As I listened to this episode of the podcast I couldn’t resist the comparison to Dickens’s perennial classic, A Christmas Carol. (And I have to say, if you haven’t read Dickens, or watched the Muppets, beware of spoilers ahead.) You’d think that everyone on the couch had just read it, and based their comments on its premise: a man is visited by three ghosts, one of his past, one of his present, and one of his potential, his darkest potential.
The ghosts themselves, however, are not malevolent. They exist for him. They exist to better him. They may, it could be argued, come from him. These ghosts terrify him, and they serve him, and they save him.
Because they are ghosts they represent that which is dead, but they manifest so that the man (Ebenezer Scrooge) might really live.
This is the type of ghost that Krista, Jared, Marc and Lacey talk about on this episode of The Outpost podcast: an apparition with vision.
If you’ve read the book, or have seen the movies – and I hope that you have – you will remember the uncanny differences amongst the strange ghosts that visit in the night leading up to Christmas Day. I noticed this, too, when the group was talking about the “ghosts” haunting their creative work; at first blush you may wonder: What is this ragtag gang of phantasms? What’s the through-line? And perhaps this is what first put me in mind of the ghosts of Dickens’. But it becomes clear that the importance of each is most distinguishable in their unique characteristics: Why should such a figure affect you so? What is its make-up and its message?
The Warm One
In this case, one ghost maybe looks like Mother Lingle: the ghost of Jared’s past.
In the episode Jared describes how, as a kid, as soon as he completed some project or accomplished some goal his mother would encourage him to share it with the world, “Go on and show ‘em” she would say.
This is the indulgent and kindly ghost that the man in this new story might appeal to for help, like Scrooge did with the giant in Dickens’s story, (“Don’t leave me!”) but that initially intimidates and baffles the hapless soul: Why would I want this? Don’t ask this of me!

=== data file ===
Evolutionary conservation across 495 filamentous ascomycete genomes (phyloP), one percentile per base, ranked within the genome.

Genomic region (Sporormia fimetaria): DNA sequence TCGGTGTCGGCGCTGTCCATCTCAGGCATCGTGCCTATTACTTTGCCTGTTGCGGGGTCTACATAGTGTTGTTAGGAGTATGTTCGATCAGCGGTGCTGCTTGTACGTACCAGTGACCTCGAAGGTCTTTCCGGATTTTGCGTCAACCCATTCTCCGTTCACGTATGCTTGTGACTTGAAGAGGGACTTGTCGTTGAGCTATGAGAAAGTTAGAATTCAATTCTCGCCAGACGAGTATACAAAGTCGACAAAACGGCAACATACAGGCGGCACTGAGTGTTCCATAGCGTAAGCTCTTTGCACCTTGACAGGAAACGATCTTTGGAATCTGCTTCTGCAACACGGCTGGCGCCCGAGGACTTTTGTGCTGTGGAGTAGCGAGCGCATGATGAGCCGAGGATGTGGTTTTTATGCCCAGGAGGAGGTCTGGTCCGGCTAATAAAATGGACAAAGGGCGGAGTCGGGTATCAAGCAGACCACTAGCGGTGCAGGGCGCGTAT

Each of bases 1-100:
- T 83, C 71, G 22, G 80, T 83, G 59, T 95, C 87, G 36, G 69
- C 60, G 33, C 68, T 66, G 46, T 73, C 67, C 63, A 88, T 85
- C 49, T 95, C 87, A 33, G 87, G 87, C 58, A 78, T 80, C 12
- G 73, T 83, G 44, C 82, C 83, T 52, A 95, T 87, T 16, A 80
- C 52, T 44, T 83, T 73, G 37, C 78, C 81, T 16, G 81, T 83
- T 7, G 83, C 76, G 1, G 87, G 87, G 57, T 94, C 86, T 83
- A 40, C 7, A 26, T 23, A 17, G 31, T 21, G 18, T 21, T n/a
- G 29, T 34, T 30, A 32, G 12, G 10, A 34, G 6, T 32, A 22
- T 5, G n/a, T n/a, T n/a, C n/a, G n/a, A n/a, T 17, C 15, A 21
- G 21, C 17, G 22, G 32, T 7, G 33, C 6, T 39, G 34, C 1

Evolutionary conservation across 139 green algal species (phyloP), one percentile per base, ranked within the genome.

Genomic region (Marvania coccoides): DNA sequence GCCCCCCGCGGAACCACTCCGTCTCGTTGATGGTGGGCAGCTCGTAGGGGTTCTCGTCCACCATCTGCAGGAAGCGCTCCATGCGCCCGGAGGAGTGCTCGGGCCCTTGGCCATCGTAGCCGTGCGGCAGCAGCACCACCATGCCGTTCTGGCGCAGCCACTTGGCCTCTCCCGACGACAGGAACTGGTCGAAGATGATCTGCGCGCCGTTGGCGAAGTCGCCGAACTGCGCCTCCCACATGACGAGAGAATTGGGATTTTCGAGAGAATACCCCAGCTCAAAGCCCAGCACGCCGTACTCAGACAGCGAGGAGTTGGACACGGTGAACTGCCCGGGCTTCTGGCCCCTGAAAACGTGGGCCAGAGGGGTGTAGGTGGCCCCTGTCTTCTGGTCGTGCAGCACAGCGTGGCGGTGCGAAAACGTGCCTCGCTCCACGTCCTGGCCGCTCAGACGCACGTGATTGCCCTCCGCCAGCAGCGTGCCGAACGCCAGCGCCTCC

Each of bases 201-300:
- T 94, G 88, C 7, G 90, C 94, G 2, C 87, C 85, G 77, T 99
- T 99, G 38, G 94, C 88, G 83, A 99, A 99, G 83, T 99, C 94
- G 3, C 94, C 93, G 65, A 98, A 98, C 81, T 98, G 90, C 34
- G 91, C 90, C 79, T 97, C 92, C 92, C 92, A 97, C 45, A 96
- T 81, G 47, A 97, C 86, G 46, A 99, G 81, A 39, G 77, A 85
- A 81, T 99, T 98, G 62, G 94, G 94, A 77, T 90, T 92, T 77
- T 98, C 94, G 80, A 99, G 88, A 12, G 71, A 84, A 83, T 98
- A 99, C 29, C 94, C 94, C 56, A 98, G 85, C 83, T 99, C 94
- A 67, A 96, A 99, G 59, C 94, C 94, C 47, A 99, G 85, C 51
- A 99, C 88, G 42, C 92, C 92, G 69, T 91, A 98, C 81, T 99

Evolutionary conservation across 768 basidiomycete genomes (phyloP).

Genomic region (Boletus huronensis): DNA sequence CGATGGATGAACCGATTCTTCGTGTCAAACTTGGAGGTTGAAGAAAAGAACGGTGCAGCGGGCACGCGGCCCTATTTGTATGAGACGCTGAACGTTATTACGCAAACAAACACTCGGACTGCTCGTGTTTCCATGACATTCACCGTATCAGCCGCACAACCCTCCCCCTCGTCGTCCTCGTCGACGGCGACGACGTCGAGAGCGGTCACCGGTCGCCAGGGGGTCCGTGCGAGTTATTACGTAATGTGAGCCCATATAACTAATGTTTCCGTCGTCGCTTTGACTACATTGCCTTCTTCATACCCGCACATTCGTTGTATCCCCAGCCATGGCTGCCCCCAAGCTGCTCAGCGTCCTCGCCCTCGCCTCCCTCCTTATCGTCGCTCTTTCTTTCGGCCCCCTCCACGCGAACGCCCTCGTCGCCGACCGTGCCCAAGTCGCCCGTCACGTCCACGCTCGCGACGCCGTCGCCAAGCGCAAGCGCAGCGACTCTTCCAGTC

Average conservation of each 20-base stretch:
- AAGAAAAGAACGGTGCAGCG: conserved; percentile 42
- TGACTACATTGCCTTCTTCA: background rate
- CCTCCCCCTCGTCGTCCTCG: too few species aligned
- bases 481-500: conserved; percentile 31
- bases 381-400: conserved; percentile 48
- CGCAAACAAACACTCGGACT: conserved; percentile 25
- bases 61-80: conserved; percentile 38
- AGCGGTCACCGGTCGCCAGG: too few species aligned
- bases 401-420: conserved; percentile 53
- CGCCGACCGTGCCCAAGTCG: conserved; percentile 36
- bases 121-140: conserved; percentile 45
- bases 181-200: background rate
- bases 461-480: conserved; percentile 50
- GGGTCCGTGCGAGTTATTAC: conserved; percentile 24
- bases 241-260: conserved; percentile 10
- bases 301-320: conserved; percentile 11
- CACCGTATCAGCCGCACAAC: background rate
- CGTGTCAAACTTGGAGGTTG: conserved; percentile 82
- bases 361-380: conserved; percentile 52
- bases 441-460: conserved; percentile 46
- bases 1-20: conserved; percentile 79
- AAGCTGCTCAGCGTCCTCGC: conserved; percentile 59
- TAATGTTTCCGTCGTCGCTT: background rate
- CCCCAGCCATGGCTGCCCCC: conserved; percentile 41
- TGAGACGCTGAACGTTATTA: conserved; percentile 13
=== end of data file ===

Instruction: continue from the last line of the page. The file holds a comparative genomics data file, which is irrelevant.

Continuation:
This is the ghost that could banish the haunting thought of Krista’s, “You are taking up too much.” This ghost shows you that your efforts have meaning, that your actions have impact and that, not only do you have permission to share your dreams, but the world needs them. It needs you.
The Eerie Innocent
Another is the ghost of Marc’s present: a performing monkey, with symbols. The specter that represents the need to deliver, on demand, right now!
This ghost seems peppy and optimistic, but something isn’t quite right. One might rightfully ask, Where are you taking me?
This ghost, like them all, forces us to see ourselves, as Scrooge looked at the pathetic figure of dead Marley, and saw the man so like him that he’d allow people to call himself by the same name, as if the two were interchangeable.
However, like Scrooge, we see suddenly how we could do it differently, and when the clock tolls the last chime on our stamina this menacing monkey transmutes into something like the childlike ghost of Christmas Past and we think, as Marc said,
“We’re doing things that matter… maybe what we’re doing is enough and we can just do what we’re already doing with a better attitude and a bigger purpose.”
The Bogey Man
Then there is the ghost of a faceless human figure, a phone in their hand, finger raised, poised to scroll; indecipherable, always turning away, the ghost of Lacey’s future: the embodiment (such as it is) of the phrase, “No one’s going to care.”
This is the ghost that scares the living daylights out of us. But it also points us to the inevitable fact, which Marc puts into words, “life is bigger than [our] performance in the world.”
This spook is so unlike the ghost before it that one must question their safety in approaching and inviting this spirit. But in time we see that, loving or not, this shade is a key to knowing ourselves. Like the inverse of the moment Scrooge learns what folks thought of him, when no one could see him standing there, this ghost teaches:
Who are you when no one is looking?
Listening to the podcast with Dickens in mind, it was almost spooky when Krista started talking about going through her youthful artwork. It was so reminiscent of the scene of Scrooge returning to his boyhood school and seeing himself as a child again. “Recognition,” Krista said about looking at her work, “it feels like… that is me.” “There it is, there is what I am working through now. There’s the heart of what I am and what I’ve experienced. Those are the things that carry through.”
She talked about circling the same themes in life, and therefore, in her creative work, about, “revisiting them, and coming to them with more perspective, or just different perspective.”
“A lot of the things I think of as great struggles in my life and creativity, and failings of myself, I take all of these – I think of them as negatives – and yet, when I create, all of those forces are coming out in the artwork…”
“Listen, little lad… you’re on your way.” – Marc
This is the point of A Christmas Carol and this is the point, one might argue, of life. Allow yourself to be haunted, allow your conscience to be visited, do not turn a blind eye to aspects of your past or your present that are just out of view. As terrifying as that may be, it is your way to your unique future, one that is worth laying down your former life for.